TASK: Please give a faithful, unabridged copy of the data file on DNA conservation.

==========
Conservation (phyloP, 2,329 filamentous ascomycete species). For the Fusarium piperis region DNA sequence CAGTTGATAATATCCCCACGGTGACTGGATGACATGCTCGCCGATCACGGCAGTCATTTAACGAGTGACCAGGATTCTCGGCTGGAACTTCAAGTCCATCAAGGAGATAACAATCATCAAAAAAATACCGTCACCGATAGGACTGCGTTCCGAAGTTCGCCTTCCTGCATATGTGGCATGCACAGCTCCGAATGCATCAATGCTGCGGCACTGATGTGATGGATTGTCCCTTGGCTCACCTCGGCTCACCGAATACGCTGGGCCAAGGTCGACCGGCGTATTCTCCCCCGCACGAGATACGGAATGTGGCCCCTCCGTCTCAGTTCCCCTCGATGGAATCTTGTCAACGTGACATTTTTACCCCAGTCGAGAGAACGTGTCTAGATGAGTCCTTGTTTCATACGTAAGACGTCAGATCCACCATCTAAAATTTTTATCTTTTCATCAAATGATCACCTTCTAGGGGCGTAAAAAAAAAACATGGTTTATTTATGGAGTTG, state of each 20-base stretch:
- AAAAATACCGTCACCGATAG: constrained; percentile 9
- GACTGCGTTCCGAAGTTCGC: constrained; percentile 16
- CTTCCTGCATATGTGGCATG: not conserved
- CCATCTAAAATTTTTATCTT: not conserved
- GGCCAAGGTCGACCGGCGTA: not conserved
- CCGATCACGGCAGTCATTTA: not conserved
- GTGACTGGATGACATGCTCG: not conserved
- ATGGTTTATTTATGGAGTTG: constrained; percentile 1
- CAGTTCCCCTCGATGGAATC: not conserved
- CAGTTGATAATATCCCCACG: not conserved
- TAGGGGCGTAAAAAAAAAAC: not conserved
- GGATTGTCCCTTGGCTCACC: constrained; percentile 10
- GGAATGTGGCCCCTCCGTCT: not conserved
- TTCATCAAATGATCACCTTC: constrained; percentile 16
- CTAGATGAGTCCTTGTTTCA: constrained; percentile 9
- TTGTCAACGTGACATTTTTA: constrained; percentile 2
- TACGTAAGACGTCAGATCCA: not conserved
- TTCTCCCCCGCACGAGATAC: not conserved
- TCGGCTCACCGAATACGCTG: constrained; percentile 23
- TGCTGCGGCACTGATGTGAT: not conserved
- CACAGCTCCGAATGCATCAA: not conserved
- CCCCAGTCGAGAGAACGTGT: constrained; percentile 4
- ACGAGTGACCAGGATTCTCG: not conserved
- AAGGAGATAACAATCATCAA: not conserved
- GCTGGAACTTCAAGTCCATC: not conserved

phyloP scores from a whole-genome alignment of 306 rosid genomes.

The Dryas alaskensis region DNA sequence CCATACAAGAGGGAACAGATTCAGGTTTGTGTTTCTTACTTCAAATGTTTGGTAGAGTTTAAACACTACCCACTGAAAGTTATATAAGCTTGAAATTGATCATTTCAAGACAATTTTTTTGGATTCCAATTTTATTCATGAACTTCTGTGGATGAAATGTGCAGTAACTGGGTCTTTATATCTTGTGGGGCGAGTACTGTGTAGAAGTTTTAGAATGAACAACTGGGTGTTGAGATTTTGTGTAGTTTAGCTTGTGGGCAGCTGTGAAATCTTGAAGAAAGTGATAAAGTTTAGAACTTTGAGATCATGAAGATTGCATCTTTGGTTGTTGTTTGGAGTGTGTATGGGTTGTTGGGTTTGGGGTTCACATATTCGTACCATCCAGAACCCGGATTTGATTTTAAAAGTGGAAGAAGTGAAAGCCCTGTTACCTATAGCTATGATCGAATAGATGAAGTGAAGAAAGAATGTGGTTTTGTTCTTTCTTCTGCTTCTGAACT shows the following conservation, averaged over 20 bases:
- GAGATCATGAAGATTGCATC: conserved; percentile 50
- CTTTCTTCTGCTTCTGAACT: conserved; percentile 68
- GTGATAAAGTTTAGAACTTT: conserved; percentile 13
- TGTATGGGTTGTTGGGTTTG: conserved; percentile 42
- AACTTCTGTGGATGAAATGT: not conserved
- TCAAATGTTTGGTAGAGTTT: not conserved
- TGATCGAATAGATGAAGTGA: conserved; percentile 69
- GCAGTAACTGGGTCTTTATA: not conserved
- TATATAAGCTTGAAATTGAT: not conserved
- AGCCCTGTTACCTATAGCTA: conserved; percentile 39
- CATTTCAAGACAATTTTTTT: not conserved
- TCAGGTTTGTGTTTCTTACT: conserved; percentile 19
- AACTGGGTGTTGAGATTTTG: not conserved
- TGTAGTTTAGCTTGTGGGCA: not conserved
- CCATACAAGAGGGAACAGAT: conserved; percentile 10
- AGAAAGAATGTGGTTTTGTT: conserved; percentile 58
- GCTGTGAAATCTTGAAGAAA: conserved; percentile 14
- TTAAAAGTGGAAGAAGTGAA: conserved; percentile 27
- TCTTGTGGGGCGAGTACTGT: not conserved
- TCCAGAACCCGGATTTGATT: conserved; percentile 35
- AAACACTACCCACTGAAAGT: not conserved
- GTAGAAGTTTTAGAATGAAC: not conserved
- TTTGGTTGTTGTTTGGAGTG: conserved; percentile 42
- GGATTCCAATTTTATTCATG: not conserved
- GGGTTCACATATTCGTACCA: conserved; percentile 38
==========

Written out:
Conservation (phyloP, 2,329 filamentous ascomycete species). For the Fusarium piperis region DNA sequence CAGTTGATAATATCCCCACGGTGACTGGATGACATGCTCGCCGATCACGGCAGTCATTTAACGAGTGACCAGGATTCTCGGCTGGAACTTCAAGTCCATCAAGGAGATAACAATCATCAAAAAAATACCGTCACCGATAGGACTGCGTTCCGAAGTTCGCCTTCCTGCATATGTGGCATGCACAGCTCCGAATGCATCAATGCTGCGGCACTGATGTGATGGATTGTCCCTTGGCTCACCTCGGCTCACCGAATACGCTGGGCCAAGGTCGACCGGCGTATTCTCCCCCGCACGAGATACGGAATGTGGCCCCTCCGTCTCAGTTCCCCTCGATGGAATCTTGTCAACGTGACATTTTTACCCCAGTCGAGAGAACGTGTCTAGATGAGTCCTTGTTTCATACGTAAGACGTCAGATCCACCATCTAAAATTTTTATCTTTTCATCAAATGATCACCTTCTAGGGGCGTAAAAAAAAAACATGGTTTATTTATGGAGTTG, state of each 20-base stretch:
- AAAAATACCGTCACCGATAG: constrained; percentile 9
- GACTGCGTTCCGAAGTTCGC: constrained; percentile 16
- CTTCCTGCATATGTGGCATG: not conserved
- CCATCTAAAATTTTTATCTT: not conserved
- GGCCAAGGTCGACCGGCGTA: not conserved
- CCGATCACGGCAGTCATTTA: not conserved
- GTGACTGGATGACATGCTCG: not conserved
- ATGGTTTATTTATGGAGTTG: constrained; percentile 1
- CAGTTCCCCTCGATGGAATC: not conserved
- CAGTTGATAATATCCCCACG: not conserved
- TAGGGGCGTAAAAAAAAAAC: not conserved
- GGATTGTCCCTTGGCTCACC: constrained; percentile 10
- GGAATGTGGCCCCTCCGTCT: not conserved
- TTCATCAAATGATCACCTTC: constrained; percentile 16
- CTAGATGAGTCCTTGTTTCA: constrained; percentile 9
- TTGTCAACGTGACATTTTTA: constrained; percentile 2
- TACGTAAGACGTCAGATCCA: not conserved
- TTCTCCCCCGCACGAGATAC: not conserved
- TCGGCTCACCGAATACGCTG: constrained; percentile 23
- TGCTGCGGCACTGATGTGAT: not conserved
- CACAGCTCCGAATGCATCAA: not conserved
- CCCCAGTCGAGAGAACGTGT: constrained; percentile 4
- ACGAGTGACCAGGATTCTCG: not conserved
- AAGGAGATAACAATCATCAA: not conserved
- GCTGGAACTTCAAGTCCATC: not conserved

phyloP scores from a whole-genome alignment of 306 rosid genomes.

The Dryas alaskensis region DNA sequence CCATACAAGAGGGAACAGATTCAGGTTTGTGTTTCTTACTTCAAATGTTTGGTAGAGTTTAAACACTACCCACTGAAAGTTATATAAGCTTGAAATTGATCATTTCAAGACAATTTTTTTGGATTCCAATTTTATTCATGAACTTCTGTGGATGAAATGTGCAGTAACTGGGTCTTTATATCTTGTGGGGCGAGTACTGTGTAGAAGTTTTAGAATGAACAACTGGGTGTTGAGATTTTGTGTAGTTTAGCTTGTGGGCAGCTGTGAAATCTTGAAGAAAGTGATAAAGTTTAGAACTTTGAGATCATGAAGATTGCATCTTTGGTTGTTGTTTGGAGTGTGTATGGGTTGTTGGGTTTGGGGTTCACATATTCGTACCATCCAGAACCCGGATTTGATTTTAAAAGTGGAAGAAGTGAAAGCCCTGTTACCTATAGCTATGATCGAATAGATGAAGTGAAGAAAGAATGTGGTTTTGTTCTTTCTTCTGCTTCTGAACT shows the following conservation, averaged over 20 bases:
- GAGATCATGAAGATTGCATC: conserved; percentile 50
- CTTTCTTCTGCTTCTGAACT: conserved; percentile 68
- GTGATAAAGTTTAGAACTTT: conserved; percentile 13
- TGTATGGGTTGTTGGGTTTG: conserved; percentile 42
- AACTTCTGTGGATGAAATGT: not conserved
- TCAAATGTTTGGTAGAGTTT: not conserved
- TGATCGAATAGATGAAGTGA: conserved; percentile 69
- GCAGTAACTGGGTCTTTATA: not conserved
- TATATAAGCTTGAAATTGAT: not conserved
- AGCCCTGTTACCTATAGCTA: conserved; percentile 39
- CATTTCAAGACAATTTTTTT: not conserved
- TCAGGTTTGTGTTTCTTACT: conserved; percentile 19
- AACTGGGTGTTGAGATTTTG: not conserved
- TGTAGTTTAGCTTGTGGGCA: not conserved
- CCATACAAGAGGGAACAGAT: conserved; percentile 10
- AGAAAGAATGTGGTTTTGTT: conserved; percentile 58
- GCTGTGAAATCTTGAAGAAA: conserved; percentile 14
- TTAAAAGTGGAAGAAGTGAA: conserved; percentile 27
- TCTTGTGGGGCGAGTACTGT: not conserved
- TCCAGAACCCGGATTTGATT: conserved; percentile 35
- AAACACTACCCACTGAAAGT: not conserved
- GTAGAAGTTTTAGAATGAAC: not conserved
- TTTGGTTGTTGTTTGGAGTG: conserved; percentile 42
- GGATTCCAATTTTATTCATG: not conserved
- GGGTTCACATATTCGTACCA: conserved; percentile 38